China-Russia financial transactions and sanctions impact
There has been a threefold impact on bilateral trade development: the impact of sanctions on Russian businesses in China, the threat of secondary sanctions, and the SWIFT disconnection.
In terms of sanctions, and secondary sanctions, this has more of an impact on Chinese SOEs and MNCs who stand to lose other markets should they fall foul of existing Western sanctions. For this reason, there has been a retrenchment of Chinese SOEs from Russia, and from Russian trade. However, this trade is now being reorganized into smaller Chinese businesses who only possess regional markets and for whom the threat of international sanctions is largely irrelevant. This would account for the estimated 19,500 new Chinese incorporations made over the past seven months who have expressed ‘Russia’ as a trade activity on their business licenses.
While this has taken time to manifest itself, this army of smaller Chinese SMEs will take up the mantle of Russian trade in future, meaning that the pure trade aspects of sanctions and secondary sanctions is diminished.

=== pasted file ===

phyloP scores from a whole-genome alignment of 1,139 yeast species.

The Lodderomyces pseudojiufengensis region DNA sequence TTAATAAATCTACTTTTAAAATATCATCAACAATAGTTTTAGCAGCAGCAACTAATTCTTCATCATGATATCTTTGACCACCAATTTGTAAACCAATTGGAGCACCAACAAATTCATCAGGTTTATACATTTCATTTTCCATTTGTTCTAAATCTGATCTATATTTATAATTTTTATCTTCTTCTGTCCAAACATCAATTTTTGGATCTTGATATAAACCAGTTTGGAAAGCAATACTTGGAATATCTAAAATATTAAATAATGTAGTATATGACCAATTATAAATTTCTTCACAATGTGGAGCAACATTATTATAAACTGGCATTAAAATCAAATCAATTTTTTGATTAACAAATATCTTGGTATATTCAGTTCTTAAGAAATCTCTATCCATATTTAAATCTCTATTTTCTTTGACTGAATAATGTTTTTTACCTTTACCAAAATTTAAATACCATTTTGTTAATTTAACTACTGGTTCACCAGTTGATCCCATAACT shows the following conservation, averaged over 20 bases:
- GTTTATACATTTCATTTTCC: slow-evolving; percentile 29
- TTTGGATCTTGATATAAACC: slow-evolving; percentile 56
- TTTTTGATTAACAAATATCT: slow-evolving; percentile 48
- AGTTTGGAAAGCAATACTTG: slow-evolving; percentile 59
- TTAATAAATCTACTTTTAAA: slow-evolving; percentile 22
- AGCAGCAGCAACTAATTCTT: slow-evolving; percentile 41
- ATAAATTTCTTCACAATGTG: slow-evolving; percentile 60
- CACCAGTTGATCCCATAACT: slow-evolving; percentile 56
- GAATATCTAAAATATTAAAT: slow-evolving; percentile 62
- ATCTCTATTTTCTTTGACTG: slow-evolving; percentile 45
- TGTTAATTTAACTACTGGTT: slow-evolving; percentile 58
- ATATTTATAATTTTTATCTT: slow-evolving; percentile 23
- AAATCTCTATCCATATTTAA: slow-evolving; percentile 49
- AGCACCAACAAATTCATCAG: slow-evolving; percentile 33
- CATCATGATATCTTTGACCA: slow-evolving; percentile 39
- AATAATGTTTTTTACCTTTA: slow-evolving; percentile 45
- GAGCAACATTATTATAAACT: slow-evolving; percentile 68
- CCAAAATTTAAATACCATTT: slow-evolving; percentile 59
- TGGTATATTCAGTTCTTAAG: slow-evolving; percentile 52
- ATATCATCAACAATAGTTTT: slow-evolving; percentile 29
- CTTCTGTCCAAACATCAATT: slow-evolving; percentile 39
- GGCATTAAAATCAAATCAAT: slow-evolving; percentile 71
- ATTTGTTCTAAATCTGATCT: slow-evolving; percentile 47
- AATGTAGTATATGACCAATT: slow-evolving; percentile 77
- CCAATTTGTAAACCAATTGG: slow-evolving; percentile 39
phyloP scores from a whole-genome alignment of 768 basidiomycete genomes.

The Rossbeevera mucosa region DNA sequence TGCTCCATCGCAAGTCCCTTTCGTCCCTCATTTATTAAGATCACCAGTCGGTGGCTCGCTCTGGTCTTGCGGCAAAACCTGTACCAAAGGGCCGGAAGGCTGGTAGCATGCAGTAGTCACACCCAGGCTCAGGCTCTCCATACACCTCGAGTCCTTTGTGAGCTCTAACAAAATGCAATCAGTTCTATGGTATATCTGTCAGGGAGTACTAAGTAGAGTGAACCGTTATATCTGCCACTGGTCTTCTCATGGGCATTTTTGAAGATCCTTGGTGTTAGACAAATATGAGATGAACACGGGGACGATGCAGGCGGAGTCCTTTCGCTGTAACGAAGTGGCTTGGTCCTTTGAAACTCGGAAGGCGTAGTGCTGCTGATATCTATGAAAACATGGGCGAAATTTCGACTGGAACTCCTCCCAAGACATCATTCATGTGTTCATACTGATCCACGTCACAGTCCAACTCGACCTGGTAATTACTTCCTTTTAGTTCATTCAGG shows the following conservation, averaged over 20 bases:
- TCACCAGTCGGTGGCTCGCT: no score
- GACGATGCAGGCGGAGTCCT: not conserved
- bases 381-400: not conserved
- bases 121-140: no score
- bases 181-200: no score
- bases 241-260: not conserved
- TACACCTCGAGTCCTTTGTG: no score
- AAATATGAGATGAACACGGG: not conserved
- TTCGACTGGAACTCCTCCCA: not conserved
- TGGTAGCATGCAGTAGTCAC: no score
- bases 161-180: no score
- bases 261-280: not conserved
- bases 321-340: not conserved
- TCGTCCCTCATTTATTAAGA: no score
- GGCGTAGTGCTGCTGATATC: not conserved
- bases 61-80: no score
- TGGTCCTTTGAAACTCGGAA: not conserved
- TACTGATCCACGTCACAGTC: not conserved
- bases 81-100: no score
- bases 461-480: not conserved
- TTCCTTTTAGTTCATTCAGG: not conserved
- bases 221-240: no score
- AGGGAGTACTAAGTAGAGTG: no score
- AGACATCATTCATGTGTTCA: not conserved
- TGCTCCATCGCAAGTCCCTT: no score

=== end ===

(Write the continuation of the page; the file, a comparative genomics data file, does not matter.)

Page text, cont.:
It was acknowledged that Chinese banks however remained ‘overly cautious’ in handling Russian clients in China, in processing payments between the two countries, and have been since 2014. That was when the annexation of Crimea occurred and initial sanctions on Russia imposed. Again, while the major Chinese banks may still be wary, it has been noted that some ‘sanctions education’ may be provided in terms of identifying the exact areas to avoid and which can be undertaken. In addition to that, smaller regional banks – and investment funds – may also be established to concentrate on the China-Russia trade space without other intended overseas trade facilities, thereby neutralizing the overall sanctions threat.
These may develop as quasi-hybrid banks trade in both rubles and yuan to circumnavigate the US dollar and SWIFT usage, while also offering cryptocurrency services. Russia indicated last week it would permit the use of cryptocurrencies in cross-border trade settlements. Trade settlement between Chinese and Russian banks in yuan and ruble is already permissible and does not require SWIFT.
There are existing channels in Russia for Chinese citizens (and traders) to access finance via China’s Union Pay network, which is already operational throughout China, while the use of Russia’s MIR cards in China can be anticipated in due course.